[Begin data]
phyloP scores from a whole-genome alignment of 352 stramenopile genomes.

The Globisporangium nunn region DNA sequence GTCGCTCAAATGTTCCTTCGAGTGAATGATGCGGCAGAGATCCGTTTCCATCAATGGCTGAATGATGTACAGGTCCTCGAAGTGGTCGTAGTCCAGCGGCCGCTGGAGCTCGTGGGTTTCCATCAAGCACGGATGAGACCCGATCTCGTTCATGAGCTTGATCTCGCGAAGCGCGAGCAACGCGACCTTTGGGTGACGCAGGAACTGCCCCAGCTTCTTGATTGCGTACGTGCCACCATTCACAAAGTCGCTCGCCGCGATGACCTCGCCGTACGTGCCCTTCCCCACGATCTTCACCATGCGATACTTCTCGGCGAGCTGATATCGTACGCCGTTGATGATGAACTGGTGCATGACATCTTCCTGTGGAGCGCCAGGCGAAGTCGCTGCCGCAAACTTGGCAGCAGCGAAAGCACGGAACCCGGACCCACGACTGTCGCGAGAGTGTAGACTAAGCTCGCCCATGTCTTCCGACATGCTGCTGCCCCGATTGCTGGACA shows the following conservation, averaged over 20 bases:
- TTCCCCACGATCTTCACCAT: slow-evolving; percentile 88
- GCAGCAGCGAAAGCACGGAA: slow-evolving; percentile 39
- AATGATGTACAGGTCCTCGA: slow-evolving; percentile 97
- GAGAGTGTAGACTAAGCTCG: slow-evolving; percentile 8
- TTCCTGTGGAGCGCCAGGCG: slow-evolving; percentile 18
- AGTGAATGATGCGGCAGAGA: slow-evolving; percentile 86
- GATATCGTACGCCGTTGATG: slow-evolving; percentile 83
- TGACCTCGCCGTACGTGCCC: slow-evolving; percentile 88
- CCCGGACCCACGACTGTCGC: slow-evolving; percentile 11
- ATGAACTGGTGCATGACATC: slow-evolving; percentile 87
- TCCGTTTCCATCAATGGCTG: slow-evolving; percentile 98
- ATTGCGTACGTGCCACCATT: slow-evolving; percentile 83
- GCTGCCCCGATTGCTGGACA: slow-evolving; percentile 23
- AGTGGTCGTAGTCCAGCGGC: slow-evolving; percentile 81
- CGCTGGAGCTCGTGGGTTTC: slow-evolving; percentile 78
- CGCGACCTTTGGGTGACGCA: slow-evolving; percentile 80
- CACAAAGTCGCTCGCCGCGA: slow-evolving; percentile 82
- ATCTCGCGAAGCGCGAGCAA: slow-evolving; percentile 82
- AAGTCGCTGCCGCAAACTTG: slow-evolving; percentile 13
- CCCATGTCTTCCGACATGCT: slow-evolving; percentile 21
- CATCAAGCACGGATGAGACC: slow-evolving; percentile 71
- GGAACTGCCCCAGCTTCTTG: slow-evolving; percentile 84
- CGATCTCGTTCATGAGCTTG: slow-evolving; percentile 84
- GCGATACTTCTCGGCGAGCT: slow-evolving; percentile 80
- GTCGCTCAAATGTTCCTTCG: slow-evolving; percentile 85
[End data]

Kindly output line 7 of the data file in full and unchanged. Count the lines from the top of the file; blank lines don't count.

- TTCCTGTGGAGCGCCAGGCG: slow-evolving; percentile 18